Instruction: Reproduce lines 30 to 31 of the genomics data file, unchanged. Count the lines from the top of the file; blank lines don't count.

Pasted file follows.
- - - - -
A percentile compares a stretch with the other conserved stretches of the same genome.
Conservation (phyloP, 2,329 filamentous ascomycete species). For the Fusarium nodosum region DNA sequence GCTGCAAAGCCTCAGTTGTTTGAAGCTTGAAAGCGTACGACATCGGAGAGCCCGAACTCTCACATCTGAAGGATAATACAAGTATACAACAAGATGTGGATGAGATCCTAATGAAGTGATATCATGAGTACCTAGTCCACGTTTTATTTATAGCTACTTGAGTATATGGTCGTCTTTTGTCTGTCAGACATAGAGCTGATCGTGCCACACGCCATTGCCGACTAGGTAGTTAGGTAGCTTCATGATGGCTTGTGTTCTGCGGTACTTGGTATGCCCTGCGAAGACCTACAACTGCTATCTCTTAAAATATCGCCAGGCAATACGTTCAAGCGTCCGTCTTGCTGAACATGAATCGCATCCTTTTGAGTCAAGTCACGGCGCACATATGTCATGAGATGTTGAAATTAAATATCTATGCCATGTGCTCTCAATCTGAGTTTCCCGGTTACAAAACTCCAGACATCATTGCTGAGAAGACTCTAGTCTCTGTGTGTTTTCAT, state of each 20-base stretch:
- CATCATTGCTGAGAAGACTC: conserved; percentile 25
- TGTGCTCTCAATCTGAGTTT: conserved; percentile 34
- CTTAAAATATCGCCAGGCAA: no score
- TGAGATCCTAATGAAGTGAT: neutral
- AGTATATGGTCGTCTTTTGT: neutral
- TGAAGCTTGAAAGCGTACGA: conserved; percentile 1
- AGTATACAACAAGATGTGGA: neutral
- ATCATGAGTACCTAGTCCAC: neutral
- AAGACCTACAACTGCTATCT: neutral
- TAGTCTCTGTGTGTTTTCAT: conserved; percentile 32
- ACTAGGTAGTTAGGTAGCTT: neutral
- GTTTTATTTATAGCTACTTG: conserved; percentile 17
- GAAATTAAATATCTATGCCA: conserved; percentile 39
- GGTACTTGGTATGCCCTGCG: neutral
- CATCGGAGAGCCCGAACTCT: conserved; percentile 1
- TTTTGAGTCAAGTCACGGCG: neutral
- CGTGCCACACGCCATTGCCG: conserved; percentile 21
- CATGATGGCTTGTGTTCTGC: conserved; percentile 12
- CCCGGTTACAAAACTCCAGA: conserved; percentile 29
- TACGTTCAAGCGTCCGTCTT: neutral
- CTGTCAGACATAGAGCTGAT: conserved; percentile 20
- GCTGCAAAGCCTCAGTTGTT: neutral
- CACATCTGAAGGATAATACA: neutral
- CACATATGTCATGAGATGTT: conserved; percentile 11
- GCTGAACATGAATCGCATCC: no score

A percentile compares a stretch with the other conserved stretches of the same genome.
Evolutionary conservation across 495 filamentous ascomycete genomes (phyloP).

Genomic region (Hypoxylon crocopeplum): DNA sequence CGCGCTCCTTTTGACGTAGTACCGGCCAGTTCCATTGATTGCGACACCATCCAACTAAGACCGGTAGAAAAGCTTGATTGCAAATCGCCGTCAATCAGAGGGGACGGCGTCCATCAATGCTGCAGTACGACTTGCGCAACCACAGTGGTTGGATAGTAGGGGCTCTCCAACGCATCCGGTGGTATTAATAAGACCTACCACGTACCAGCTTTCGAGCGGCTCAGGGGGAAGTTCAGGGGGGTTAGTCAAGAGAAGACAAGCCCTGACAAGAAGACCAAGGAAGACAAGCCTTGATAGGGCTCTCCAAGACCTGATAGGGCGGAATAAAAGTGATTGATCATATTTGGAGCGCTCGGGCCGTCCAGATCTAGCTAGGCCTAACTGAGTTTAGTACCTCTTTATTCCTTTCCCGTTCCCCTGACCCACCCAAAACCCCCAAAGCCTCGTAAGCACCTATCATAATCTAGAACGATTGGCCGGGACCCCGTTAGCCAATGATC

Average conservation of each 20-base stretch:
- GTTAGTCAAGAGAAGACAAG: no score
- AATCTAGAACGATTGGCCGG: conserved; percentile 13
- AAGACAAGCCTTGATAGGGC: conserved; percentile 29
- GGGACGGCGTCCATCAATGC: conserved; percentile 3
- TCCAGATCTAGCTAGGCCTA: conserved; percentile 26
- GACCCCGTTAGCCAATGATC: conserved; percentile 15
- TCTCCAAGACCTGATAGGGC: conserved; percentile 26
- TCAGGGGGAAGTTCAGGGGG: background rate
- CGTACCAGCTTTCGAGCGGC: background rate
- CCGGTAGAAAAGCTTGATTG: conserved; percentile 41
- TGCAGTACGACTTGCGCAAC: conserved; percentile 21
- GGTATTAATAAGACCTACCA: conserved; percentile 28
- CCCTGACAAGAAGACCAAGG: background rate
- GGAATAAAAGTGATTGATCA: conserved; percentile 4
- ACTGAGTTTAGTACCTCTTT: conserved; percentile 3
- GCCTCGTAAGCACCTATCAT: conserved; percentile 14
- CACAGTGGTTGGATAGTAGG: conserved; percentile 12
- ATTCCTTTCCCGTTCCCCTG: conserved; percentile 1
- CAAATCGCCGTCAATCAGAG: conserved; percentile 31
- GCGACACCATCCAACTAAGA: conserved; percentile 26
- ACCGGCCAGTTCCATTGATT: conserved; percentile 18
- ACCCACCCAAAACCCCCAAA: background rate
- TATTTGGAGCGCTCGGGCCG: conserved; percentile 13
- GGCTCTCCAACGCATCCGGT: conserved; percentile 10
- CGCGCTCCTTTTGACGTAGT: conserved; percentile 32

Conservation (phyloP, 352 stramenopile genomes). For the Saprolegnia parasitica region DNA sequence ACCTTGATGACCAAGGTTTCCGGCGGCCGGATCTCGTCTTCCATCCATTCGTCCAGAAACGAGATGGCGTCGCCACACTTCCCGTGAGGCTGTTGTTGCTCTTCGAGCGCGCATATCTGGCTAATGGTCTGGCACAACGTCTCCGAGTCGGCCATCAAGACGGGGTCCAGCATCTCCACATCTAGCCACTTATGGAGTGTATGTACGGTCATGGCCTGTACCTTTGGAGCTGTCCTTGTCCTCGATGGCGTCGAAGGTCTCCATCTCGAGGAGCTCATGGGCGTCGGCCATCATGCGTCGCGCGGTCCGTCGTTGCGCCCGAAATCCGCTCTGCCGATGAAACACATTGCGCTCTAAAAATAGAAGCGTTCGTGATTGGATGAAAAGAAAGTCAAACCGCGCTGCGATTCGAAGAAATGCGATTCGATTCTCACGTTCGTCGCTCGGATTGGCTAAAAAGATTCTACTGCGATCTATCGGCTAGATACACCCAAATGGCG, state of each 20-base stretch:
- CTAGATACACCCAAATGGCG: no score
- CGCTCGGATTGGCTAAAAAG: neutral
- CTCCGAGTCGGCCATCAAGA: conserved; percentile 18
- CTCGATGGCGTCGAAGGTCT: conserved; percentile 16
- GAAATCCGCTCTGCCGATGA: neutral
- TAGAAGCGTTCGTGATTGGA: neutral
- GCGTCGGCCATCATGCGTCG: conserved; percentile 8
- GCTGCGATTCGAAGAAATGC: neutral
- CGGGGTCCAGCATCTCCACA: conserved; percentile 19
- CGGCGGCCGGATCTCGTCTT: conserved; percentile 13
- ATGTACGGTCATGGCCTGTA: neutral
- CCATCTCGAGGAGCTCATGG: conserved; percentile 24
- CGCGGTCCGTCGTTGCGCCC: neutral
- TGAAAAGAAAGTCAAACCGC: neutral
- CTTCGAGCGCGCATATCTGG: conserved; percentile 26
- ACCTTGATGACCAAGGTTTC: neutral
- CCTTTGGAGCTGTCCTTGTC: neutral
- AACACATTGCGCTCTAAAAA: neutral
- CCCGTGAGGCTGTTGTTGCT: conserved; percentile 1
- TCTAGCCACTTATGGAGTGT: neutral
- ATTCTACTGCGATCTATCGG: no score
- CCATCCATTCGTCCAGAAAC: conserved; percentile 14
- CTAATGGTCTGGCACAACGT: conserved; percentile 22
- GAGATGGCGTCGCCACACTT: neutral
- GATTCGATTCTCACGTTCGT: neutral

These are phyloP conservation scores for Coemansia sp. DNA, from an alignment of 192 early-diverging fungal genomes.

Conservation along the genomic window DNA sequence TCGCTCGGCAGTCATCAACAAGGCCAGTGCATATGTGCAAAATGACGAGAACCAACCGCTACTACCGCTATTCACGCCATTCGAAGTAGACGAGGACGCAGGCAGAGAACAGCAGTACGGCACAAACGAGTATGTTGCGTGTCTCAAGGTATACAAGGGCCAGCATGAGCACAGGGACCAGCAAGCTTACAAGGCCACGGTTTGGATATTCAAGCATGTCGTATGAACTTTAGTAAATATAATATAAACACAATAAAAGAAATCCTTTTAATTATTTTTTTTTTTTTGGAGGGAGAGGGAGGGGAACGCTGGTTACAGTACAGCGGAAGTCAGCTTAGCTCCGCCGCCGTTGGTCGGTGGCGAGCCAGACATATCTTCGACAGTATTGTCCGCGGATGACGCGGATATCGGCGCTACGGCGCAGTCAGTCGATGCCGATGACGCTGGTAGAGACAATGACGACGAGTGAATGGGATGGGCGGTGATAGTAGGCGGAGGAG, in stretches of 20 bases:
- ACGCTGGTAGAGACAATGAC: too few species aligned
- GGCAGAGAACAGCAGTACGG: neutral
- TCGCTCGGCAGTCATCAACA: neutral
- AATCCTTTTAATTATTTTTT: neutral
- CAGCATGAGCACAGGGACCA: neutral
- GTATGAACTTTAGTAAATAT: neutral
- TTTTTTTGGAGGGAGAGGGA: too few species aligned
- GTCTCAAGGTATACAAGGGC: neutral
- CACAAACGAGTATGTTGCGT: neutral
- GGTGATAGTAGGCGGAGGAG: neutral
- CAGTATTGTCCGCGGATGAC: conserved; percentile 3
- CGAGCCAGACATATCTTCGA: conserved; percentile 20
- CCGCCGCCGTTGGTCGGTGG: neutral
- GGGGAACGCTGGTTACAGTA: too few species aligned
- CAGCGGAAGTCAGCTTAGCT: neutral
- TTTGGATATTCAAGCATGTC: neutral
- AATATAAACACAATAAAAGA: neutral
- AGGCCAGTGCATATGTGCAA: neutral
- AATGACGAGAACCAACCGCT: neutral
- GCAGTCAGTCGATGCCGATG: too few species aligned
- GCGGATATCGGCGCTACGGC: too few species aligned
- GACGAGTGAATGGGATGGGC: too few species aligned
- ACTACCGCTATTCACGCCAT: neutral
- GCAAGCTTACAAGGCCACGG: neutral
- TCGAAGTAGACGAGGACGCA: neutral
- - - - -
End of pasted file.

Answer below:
Genomic region (Hypoxylon crocopeplum): DNA sequence CGCGCTCCTTTTGACGTAGTACCGGCCAGTTCCATTGATTGCGACACCATCCAACTAAGACCGGTAGAAAAGCTTGATTGCAAATCGCCGTCAATCAGAGGGGACGGCGTCCATCAATGCTGCAGTACGACTTGCGCAACCACAGTGGTTGGATAGTAGGGGCTCTCCAACGCATCCGGTGGTATTAATAAGACCTACCACGTACCAGCTTTCGAGCGGCTCAGGGGGAAGTTCAGGGGGGTTAGTCAAGAGAAGACAAGCCCTGACAAGAAGACCAAGGAAGACAAGCCTTGATAGGGCTCTCCAAGACCTGATAGGGCGGAATAAAAGTGATTGATCATATTTGGAGCGCTCGGGCCGTCCAGATCTAGCTAGGCCTAACTGAGTTTAGTACCTCTTTATTCCTTTCCCGTTCCCCTGACCCACCCAAAACCCCCAAAGCCTCGTAAGCACCTATCATAATCTAGAACGATTGGCCGGGACCCCGTTAGCCAATGATC

Average conservation of each 20-base stretch: